The Korea Herald


Christian, civic groups protest government human rights plan

By Jo He-rim

Published : Aug. 8, 2018 - 16:30

    • Link copied

The government’s passage of a human rights action plan, which recommends introducing laws prohibiting discrimination, has been hit by severe opposition from religious groups.

On Tuesday, the government passed the National Plan of Action for Human Rights in a Cabinet meeting, to serve as human rights guidelines in effect from 2018 to 2022.

The action plan, released by the Justice Ministry, carries 272 policy instructions in eight categories of human rights goals -- such as protecting the rights of life and body and promoting a fair society where everyone is given to wield the same rights. The policy instructions cover various social rights issues, from gender discrimination to work hours and supporting migrant and North Korean defectors and their families. 

(Yonhap) (Yonhap)

Some religious and civic groups, however, have protested the action plan, claiming it supports homosexuality.

“NAP is an example of the government’s biased policy directions, carrying some toxic policy recommendations. By saying it seeks to protect the rights of the ‘minorities,’ it is in turn discrimination against most of the people of this country,” the Korean Association of Church Communication said in a statement after the NAP passed Tuesday.

“By allowing ‘gender equality’ and ‘sexual politics’ and fulfilling the sexual desires of humans, it is evident that the government wants to incite sexual sins and moral corruption.”

The association went on to claim the measures will “take down South Korea’s ethical standards,” and the government’s actions will “destroy the norms for later generations.”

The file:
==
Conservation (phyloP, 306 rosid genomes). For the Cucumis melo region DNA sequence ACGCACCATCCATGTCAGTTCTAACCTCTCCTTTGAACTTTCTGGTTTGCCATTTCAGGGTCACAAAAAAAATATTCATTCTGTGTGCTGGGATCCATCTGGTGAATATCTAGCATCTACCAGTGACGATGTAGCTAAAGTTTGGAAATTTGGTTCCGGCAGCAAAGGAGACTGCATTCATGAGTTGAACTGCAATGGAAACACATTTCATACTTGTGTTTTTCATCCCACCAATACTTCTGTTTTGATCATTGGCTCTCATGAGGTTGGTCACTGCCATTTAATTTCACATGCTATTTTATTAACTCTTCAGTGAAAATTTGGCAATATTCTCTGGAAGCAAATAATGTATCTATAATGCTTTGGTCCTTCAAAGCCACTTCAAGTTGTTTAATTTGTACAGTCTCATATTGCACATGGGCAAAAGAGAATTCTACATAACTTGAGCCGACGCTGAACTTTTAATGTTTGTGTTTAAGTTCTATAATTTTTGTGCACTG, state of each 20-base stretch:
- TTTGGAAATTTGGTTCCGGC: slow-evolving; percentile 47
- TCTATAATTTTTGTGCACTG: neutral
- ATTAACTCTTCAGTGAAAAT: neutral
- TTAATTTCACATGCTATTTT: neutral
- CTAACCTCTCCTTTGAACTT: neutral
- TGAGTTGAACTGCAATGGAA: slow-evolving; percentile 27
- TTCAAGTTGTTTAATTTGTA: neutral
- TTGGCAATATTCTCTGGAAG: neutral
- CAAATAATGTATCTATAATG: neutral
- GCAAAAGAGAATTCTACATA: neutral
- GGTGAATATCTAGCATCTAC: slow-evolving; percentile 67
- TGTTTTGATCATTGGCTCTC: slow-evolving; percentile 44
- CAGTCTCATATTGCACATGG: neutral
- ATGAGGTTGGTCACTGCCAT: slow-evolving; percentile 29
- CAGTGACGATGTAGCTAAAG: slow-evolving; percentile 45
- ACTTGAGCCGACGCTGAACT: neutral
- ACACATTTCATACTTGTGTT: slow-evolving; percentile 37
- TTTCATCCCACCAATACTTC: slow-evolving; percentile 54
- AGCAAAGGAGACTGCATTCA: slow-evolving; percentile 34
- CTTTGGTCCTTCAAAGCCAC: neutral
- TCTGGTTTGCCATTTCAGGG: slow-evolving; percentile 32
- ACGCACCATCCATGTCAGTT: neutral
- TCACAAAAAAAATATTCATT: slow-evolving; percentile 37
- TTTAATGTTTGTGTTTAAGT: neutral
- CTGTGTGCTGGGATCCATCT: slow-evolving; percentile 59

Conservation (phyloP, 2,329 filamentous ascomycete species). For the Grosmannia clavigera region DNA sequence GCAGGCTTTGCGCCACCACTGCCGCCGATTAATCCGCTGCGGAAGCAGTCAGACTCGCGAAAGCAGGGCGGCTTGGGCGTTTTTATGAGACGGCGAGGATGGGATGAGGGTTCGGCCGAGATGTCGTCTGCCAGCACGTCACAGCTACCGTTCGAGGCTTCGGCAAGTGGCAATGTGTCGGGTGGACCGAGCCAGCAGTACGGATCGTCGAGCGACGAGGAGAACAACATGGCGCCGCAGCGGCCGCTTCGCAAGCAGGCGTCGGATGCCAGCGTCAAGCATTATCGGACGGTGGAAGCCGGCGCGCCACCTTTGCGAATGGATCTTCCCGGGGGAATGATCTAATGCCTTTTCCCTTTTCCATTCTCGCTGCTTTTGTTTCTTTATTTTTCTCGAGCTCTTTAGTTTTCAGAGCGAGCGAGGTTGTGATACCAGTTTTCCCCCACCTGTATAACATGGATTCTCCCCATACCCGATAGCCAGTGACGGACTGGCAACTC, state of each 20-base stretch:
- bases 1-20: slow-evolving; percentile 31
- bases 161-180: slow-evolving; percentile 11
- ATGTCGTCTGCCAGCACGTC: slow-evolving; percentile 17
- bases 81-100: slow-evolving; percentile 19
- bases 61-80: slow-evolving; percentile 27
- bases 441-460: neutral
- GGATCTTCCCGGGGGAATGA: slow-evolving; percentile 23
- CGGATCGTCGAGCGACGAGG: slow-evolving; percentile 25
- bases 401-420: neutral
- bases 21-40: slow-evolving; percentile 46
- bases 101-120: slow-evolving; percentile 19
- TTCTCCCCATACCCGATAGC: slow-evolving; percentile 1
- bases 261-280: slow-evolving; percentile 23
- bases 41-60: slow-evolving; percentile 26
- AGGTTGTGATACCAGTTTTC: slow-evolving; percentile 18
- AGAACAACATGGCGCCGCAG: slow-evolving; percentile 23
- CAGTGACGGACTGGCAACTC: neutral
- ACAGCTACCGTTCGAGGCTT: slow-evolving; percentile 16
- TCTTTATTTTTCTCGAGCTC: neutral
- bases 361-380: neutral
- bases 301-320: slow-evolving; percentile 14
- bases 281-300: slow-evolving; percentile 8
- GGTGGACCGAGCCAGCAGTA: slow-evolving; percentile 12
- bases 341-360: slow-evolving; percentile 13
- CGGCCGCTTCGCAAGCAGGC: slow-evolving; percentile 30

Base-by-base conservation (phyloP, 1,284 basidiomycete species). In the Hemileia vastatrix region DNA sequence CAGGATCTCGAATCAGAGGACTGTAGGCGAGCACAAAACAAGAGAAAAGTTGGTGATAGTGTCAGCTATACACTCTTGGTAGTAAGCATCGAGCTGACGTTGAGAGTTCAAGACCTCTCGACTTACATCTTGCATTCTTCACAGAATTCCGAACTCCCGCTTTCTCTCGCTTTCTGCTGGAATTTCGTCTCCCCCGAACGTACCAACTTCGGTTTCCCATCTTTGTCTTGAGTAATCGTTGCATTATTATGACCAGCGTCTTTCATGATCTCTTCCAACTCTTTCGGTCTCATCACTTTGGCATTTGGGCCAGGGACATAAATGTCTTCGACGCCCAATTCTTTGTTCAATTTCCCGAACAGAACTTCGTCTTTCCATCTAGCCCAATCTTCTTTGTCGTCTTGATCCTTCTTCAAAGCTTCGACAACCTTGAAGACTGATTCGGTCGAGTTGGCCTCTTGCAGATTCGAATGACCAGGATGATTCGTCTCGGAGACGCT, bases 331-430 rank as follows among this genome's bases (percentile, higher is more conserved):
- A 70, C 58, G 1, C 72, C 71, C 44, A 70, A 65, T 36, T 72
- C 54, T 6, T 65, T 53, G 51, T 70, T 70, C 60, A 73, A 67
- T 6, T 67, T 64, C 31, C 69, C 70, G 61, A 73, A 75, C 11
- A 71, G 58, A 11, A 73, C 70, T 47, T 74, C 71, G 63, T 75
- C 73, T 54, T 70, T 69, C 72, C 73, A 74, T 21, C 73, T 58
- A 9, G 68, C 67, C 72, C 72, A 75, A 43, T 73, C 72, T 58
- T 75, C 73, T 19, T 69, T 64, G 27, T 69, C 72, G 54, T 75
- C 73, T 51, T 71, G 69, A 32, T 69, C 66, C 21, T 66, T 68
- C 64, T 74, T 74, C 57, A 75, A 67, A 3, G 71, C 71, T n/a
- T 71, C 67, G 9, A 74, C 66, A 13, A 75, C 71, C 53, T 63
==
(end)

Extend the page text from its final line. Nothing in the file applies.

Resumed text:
In an effort to combat discrimination, the action plan seeks to prohibit use of language that “wrongly” states and defines terms in relations to sex, gender, race and culture.

For example, the NAP calls for the Korea Communications Standards Commission to reinforce its screening measures for discriminatory remarks, and to put new entries related to sexual orientations in the state-managed dictionary, such as “transgender.”

Conservative Christian groups, including the Christian Council of Korea and the Council of Presbyterian Churches in Korea, released a joint statement Tuesday, saying the government’s decision is the same as if it were declaring to root out “healthy sexual ethics.”

“The government’s move obviously shows its intentions to legalize homosexuality and same-sex marriage in the future,” the statement read. “Not only is it against the Constitution, but it is also directly contradicts God’s creation order.”

Although same-sex marriage is not permitted in Korea, homosexuality itself is not a crime.

A day before the passage of the NAP, Christian and civic groups took to the streets in 13 regions across the nation to call for its withdrawal, with a number of pastors shaving their heads outside the presidential office in protest.

By Jo He-rim (